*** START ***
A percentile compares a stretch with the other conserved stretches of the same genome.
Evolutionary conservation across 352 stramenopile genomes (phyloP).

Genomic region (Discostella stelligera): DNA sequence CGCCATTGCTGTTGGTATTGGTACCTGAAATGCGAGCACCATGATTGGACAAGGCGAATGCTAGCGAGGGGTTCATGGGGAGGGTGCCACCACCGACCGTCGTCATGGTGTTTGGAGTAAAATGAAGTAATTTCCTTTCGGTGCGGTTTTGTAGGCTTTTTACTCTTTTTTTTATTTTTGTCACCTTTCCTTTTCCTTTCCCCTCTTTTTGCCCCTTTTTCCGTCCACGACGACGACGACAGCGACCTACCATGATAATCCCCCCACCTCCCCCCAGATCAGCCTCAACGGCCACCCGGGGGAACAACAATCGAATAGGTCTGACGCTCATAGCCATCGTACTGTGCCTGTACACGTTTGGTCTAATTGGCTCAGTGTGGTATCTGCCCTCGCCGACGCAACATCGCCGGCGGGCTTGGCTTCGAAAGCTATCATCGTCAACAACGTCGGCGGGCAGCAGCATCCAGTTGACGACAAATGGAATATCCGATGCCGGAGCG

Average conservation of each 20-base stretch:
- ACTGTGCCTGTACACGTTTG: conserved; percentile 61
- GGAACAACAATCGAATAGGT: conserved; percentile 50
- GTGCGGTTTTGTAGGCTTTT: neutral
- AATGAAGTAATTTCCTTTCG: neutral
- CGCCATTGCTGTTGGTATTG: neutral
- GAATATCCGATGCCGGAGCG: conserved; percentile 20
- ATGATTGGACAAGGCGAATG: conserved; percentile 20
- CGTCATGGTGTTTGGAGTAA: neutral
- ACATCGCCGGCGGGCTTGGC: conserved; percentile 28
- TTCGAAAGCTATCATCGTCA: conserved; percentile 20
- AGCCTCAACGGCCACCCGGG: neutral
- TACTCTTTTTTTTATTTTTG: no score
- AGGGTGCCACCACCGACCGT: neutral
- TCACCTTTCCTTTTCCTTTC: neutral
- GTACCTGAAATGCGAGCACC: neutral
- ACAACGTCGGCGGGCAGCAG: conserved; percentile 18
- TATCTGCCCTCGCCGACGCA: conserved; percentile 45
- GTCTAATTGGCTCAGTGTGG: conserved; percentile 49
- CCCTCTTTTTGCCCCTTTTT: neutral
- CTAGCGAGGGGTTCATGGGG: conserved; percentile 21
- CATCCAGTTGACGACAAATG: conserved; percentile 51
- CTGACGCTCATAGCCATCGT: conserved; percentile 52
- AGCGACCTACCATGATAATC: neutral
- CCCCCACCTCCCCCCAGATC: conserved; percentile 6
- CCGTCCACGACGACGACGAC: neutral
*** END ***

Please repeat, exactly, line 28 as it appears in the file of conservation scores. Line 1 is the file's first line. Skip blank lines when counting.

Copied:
- CCCCCACCTCCCCCCAGATC: conserved; percentile 6